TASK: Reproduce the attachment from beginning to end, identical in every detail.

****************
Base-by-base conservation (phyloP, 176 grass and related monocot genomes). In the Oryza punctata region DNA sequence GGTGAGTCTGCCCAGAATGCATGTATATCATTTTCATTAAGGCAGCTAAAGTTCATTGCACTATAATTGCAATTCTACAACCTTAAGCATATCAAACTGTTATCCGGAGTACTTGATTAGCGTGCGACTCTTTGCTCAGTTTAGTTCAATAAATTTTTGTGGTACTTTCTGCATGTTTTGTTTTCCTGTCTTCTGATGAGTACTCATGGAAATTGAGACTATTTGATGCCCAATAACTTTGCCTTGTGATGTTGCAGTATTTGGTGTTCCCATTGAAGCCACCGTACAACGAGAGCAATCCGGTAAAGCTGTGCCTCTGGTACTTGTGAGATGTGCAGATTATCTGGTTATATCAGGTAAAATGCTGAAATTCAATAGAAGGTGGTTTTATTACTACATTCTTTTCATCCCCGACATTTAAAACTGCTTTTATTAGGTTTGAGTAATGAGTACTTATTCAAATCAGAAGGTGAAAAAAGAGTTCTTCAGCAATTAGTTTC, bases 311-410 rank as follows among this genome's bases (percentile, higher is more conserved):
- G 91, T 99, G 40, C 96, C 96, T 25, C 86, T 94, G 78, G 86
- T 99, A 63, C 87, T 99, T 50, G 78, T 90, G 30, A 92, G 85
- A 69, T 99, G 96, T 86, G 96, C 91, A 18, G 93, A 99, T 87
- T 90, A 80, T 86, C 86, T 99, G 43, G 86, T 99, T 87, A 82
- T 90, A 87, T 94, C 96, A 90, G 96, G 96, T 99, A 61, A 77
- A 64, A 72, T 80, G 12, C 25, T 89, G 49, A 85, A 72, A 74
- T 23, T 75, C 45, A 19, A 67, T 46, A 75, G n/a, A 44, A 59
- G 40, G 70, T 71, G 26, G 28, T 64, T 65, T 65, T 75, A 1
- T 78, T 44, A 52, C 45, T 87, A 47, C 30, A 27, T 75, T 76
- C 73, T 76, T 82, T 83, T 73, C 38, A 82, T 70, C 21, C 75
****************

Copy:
Base-by-base conservation (phyloP, 176 grass and related monocot genomes). In the Oryza punctata region DNA sequence GGTGAGTCTGCCCAGAATGCATGTATATCATTTTCATTAAGGCAGCTAAAGTTCATTGCACTATAATTGCAATTCTACAACCTTAAGCATATCAAACTGTTATCCGGAGTACTTGATTAGCGTGCGACTCTTTGCTCAGTTTAGTTCAATAAATTTTTGTGGTACTTTCTGCATGTTTTGTTTTCCTGTCTTCTGATGAGTACTCATGGAAATTGAGACTATTTGATGCCCAATAACTTTGCCTTGTGATGTTGCAGTATTTGGTGTTCCCATTGAAGCCACCGTACAACGAGAGCAATCCGGTAAAGCTGTGCCTCTGGTACTTGTGAGATGTGCAGATTATCTGGTTATATCAGGTAAAATGCTGAAATTCAATAGAAGGTGGTTTTATTACTACATTCTTTTCATCCCCGACATTTAAAACTGCTTTTATTAGGTTTGAGTAATGAGTACTTATTCAAATCAGAAGGTGAAAAAAGAGTTCTTCAGCAATTAGTTTC, bases 311-410 rank as follows among this genome's bases (percentile, higher is more conserved):
- G 91, T 99, G 40, C 96, C 96, T 25, C 86, T 94, G 78, G 86
- T 99, A 63, C 87, T 99, T 50, G 78, T 90, G 30, A 92, G 85
- A 69, T 99, G 96, T 86, G 96, C 91, A 18, G 93, A 99, T 87
- T 90, A 80, T 86, C 86, T 99, G 43, G 86, T 99, T 87, A 82
- T 90, A 87, T 94, C 96, A 90, G 96, G 96, T 99, A 61, A 77
- A 64, A 72, T 80, G 12, C 25, T 89, G 49, A 85, A 72, A 74
- T 23, T 75, C 45, A 19, A 67, T 46, A 75, G n/a, A 44, A 59
- G 40, G 70, T 71, G 26, G 28, T 64, T 65, T 65, T 75, A 1
- T 78, T 44, A 52, C 45, T 87, A 47, C 30, A 27, T 75, T 76
- C 73, T 76, T 82, T 83, T 73, C 38, A 82, T 70, C 21, C 75